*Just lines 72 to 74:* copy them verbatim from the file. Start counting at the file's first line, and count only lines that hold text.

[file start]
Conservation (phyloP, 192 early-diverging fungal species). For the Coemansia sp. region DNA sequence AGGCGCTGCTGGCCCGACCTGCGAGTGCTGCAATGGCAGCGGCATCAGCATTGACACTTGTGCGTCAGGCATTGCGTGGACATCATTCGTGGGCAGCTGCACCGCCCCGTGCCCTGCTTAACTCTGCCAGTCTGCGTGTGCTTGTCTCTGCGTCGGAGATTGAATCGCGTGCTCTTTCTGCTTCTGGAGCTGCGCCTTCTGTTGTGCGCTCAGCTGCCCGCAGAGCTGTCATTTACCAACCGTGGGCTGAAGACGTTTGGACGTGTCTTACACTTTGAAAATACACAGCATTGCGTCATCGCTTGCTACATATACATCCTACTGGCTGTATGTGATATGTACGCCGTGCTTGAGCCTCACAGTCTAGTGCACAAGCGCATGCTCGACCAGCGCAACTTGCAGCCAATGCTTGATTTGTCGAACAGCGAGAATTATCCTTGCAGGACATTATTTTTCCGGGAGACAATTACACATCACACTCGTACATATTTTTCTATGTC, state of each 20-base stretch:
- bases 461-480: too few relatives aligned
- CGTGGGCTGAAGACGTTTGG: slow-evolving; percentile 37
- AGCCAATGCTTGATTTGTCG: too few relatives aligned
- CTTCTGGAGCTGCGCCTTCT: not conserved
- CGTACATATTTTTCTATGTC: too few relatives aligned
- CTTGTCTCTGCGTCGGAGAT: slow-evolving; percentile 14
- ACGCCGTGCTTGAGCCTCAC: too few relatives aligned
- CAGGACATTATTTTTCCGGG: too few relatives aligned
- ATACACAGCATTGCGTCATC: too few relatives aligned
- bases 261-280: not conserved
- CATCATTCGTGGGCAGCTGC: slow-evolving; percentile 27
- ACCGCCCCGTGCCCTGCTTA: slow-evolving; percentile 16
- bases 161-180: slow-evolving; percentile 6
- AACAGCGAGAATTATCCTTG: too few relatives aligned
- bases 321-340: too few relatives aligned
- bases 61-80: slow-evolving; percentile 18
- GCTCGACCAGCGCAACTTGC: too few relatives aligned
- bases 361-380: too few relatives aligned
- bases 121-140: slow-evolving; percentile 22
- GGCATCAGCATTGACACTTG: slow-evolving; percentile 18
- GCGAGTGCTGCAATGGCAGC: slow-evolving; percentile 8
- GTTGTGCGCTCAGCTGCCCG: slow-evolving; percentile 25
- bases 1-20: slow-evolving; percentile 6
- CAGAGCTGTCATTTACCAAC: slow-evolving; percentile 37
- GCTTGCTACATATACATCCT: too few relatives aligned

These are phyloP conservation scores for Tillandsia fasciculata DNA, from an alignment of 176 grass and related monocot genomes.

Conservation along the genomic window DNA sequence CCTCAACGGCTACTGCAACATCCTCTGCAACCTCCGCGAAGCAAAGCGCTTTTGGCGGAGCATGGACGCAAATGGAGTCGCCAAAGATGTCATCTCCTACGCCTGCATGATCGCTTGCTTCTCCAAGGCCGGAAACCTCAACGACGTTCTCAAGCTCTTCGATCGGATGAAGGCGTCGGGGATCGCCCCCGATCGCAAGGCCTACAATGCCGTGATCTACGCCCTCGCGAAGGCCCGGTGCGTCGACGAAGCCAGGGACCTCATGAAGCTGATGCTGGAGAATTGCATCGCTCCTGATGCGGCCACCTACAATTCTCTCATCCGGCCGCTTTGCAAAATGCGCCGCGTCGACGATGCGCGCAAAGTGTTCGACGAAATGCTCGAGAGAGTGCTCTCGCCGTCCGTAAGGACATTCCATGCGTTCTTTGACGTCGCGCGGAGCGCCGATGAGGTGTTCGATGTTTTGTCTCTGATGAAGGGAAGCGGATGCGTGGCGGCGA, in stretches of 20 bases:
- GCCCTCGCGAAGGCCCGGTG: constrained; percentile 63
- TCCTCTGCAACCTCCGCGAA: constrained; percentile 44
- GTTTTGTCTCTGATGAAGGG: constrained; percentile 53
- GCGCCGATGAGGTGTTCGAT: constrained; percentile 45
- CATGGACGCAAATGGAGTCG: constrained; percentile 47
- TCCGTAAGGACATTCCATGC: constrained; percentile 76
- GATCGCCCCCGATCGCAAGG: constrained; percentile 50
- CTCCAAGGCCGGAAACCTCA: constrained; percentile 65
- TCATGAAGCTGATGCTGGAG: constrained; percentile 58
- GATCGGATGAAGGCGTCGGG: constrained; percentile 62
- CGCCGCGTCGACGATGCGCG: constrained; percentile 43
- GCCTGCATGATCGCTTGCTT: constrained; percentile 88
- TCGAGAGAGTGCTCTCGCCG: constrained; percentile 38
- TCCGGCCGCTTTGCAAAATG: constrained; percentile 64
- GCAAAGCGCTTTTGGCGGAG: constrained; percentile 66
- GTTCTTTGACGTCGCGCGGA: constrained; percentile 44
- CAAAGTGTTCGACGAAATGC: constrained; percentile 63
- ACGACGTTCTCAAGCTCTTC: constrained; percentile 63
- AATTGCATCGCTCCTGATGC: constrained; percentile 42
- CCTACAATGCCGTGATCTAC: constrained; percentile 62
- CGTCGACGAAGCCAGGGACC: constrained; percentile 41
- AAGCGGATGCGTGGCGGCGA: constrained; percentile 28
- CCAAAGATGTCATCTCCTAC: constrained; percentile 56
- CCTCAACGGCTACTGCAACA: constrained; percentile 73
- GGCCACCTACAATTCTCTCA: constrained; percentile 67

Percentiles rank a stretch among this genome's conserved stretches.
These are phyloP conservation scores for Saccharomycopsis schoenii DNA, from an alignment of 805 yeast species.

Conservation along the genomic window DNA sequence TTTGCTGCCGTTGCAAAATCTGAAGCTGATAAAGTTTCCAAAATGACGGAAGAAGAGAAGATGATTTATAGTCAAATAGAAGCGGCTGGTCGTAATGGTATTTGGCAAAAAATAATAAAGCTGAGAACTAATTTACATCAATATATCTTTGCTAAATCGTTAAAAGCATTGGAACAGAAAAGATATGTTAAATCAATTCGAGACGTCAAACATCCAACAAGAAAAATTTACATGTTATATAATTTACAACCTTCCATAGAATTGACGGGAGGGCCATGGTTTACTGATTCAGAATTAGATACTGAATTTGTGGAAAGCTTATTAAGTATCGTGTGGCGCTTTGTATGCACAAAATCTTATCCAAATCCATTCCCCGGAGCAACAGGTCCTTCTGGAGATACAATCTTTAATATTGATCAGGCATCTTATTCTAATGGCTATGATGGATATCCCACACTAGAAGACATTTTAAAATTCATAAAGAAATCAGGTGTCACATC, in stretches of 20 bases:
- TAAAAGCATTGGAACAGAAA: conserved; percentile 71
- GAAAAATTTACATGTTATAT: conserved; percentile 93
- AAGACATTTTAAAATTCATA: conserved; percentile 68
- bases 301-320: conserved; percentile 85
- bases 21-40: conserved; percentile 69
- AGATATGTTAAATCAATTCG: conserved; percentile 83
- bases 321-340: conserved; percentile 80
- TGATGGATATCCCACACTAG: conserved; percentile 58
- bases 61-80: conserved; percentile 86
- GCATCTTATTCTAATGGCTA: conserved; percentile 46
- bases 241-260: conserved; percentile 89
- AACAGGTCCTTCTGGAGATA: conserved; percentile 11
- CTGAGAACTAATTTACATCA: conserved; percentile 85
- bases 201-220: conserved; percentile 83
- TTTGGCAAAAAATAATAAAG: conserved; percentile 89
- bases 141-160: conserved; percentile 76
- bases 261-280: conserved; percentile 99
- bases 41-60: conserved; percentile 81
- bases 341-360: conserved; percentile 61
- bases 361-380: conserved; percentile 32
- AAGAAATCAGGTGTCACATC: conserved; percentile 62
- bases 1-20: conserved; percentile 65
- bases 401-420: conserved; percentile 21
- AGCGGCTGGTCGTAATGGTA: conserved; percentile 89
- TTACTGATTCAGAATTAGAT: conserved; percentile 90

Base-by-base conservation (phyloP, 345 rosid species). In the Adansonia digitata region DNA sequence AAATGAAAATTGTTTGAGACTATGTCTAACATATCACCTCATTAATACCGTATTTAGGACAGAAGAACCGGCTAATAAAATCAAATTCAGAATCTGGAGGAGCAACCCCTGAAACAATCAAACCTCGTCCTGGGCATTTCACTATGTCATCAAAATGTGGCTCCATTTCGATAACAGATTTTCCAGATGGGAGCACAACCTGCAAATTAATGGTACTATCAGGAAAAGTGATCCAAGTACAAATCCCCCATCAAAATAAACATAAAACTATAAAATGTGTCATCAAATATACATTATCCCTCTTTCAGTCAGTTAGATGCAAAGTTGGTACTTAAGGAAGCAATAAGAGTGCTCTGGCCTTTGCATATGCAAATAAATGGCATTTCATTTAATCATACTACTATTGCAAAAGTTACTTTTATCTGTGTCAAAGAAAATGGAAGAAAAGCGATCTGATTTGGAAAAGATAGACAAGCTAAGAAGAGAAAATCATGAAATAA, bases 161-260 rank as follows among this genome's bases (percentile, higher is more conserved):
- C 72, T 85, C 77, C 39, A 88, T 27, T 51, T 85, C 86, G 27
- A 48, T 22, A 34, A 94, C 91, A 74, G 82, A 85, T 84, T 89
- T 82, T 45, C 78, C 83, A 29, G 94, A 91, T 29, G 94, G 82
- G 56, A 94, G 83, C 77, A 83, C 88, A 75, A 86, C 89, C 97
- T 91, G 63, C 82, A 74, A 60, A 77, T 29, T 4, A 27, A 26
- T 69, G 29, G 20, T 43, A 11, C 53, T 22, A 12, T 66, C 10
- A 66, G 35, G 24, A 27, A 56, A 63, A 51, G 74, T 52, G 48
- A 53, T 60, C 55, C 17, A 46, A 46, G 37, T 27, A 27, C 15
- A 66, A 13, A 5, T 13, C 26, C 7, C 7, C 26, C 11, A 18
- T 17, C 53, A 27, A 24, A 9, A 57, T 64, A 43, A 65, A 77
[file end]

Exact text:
- bases 141-160: conserved; percentile 76
- bases 261-280: conserved; percentile 99
- bases 41-60: conserved; percentile 81